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Men's Advisory Network: Intimate Partner Abuse Of Men

In this research, the complex nature of intimate partner violence and abuse against men is explored. It uncovers previously unknown aspects of abuse and provides a compelling overview of the nature of inter-family violence against males.

Men's Advisory Network: Intimate Partner Abuse Of Men


Our main objective was to gather data to guide policy makers and service
providers in improving services to male victims of intimate partner abuse...

Violence against men and boys at the hands of their own partners is a highly under-explored area and one that is subject to being dismissed or denied.

Around 81% of interviewed service providers had provided assistance to a male in the past 12 months, across a range of service types.

This report provides a detailed view of what constitutes intimate partner violence and the ways in which males are affected and what stops them from being able to access help effectively.

Types Of Violence

The study characterised violence into the following types:

  • Physical abuse - actual physical violence which included hitting, kicking, hair-pulling, scalding with hot water, scratching, biting, breaking property, throwing objects.
  • Psychological abuse - a complex and difficult form of abuse characterised by emotional and sociological attacks that include put-downs, excess criticism, stonewalling, degrading talk in front of children and other forms of controlling and isolating behaviour.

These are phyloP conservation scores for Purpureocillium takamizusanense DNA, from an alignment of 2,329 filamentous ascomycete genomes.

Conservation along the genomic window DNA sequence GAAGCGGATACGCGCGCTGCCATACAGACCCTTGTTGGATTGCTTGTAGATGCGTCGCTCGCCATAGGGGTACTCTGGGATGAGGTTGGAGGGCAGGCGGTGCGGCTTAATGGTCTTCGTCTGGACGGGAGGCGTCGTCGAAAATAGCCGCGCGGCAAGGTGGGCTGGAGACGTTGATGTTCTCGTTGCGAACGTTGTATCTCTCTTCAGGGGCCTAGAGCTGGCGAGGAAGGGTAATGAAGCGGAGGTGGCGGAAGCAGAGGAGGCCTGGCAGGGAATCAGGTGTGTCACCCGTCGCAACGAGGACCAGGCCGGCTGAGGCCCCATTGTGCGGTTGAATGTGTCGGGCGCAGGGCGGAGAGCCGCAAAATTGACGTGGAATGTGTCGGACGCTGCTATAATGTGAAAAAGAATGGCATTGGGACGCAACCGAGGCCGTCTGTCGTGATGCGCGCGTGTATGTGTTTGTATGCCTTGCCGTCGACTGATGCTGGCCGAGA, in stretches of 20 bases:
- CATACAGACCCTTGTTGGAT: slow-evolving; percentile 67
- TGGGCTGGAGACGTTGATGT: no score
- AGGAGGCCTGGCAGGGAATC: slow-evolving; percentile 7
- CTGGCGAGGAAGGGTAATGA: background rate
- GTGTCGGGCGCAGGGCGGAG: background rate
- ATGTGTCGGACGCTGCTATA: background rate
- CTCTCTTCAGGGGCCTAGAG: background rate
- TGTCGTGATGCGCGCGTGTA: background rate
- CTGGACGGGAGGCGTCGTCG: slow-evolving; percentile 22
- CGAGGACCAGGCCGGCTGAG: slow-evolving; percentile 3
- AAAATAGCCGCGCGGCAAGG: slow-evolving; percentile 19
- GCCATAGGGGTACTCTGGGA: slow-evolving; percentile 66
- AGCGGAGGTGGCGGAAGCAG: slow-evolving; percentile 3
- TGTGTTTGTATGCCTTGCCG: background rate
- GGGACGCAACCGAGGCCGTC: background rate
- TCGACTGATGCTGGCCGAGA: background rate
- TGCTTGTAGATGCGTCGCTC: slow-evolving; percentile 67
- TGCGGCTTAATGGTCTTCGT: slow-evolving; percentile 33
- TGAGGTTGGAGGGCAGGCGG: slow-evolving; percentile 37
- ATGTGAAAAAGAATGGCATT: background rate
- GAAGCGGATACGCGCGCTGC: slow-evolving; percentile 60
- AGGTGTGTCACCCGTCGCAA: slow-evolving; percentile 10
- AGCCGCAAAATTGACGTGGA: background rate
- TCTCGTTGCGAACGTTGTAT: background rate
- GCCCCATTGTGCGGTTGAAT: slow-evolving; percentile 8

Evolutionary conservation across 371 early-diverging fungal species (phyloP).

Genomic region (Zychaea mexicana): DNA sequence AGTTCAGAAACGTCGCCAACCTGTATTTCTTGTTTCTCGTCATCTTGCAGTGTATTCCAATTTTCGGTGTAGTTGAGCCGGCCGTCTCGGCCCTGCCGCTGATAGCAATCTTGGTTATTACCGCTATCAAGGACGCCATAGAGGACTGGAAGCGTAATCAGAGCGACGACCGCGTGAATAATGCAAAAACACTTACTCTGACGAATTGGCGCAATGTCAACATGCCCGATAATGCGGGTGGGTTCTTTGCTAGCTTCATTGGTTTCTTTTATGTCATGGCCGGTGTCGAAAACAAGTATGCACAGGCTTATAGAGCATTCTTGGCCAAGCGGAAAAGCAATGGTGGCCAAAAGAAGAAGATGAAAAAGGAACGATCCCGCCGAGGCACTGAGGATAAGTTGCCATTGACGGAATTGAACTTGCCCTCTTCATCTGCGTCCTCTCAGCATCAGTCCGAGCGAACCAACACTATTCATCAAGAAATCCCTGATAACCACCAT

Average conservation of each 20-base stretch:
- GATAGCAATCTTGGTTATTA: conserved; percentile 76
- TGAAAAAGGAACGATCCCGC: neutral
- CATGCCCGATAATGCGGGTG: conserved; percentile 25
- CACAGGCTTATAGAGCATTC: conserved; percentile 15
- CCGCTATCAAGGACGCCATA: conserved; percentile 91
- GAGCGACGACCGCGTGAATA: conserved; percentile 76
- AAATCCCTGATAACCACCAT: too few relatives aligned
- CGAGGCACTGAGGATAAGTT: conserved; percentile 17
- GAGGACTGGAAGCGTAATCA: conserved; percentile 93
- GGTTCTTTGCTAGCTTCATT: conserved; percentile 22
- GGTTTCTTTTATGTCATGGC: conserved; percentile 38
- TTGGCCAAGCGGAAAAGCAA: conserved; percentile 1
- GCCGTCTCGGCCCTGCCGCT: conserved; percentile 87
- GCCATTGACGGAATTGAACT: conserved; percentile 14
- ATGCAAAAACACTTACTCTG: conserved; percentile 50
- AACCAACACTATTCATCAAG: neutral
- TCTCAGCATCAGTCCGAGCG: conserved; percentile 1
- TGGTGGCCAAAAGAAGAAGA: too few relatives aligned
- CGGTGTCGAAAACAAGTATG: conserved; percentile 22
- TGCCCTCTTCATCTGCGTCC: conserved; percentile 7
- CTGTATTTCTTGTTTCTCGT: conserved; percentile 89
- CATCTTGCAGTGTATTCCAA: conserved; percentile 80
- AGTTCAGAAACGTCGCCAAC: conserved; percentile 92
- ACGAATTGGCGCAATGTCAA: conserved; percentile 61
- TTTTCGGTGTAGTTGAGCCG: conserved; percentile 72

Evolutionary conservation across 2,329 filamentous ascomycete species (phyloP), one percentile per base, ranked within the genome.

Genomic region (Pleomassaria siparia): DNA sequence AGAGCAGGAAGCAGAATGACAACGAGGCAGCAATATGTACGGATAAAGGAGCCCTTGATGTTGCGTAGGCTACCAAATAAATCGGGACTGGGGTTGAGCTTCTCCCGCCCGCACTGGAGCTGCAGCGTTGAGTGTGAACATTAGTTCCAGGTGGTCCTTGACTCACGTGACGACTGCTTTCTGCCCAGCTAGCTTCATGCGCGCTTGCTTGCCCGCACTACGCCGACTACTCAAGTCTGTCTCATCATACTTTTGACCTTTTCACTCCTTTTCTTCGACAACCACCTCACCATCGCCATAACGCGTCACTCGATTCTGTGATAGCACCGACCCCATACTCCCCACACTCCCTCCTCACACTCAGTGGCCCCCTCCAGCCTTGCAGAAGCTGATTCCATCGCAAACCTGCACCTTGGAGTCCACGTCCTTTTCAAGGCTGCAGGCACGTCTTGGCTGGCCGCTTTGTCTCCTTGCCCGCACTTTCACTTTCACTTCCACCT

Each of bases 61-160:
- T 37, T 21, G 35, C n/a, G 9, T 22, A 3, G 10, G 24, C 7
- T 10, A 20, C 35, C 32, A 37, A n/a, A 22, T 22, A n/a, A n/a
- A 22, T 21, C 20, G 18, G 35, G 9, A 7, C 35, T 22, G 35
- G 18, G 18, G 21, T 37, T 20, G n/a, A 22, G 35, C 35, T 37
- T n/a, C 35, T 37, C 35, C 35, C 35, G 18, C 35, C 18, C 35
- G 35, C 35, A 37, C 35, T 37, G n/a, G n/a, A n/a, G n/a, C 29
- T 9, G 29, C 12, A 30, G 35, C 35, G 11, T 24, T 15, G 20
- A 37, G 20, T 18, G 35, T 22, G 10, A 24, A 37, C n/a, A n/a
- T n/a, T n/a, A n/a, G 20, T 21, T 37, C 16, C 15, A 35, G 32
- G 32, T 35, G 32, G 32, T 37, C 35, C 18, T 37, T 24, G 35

• Verbal abuse - seen as a pattern of verbal attacks, shouting, swearing, and public attacks on males.
  • Sexual abuse - forced acts of a sexual nature, sexual criticism, physical aggression during sexual activity.
  • Financial abuse - withholding of money, over-control of spending, etc.
  • Legal and/or administrative abuse - defined as use of accepted systems to the detriment of the other. This includes behaviours such as unjustly claiming violence by the male when it is in fact the female who has been violent and other ways where services are directed against the actual victim.

Recommendations for Services and Governments 

The report offers several important recommendations for services to improve their ability to handle males as victims of IPV:

  • Fund and implement public awareness campaigns showing the occurrence and effects of males as victims of violence. Working alongside campaigns against female violence is highly important and the campaigns must be positioned in terms of violence happening to anyone, not in terms of it's either males or females but not both.
  • More provision of services specifically set up for male victims of violence, again not to detract from the needs of women but to honestly recognise that males need services too.
  • Services should integrate offering for male victims with offerings for females, as a way to bring together partners and adopt a holistic approach to resolving conflict. Polarised approaches that inherently favour one or the other gender are likely to result in favourism.
  • Further options for training should be available to provide services with appropriate awareness of the occurrence and handling of male IPV.

Resources Available


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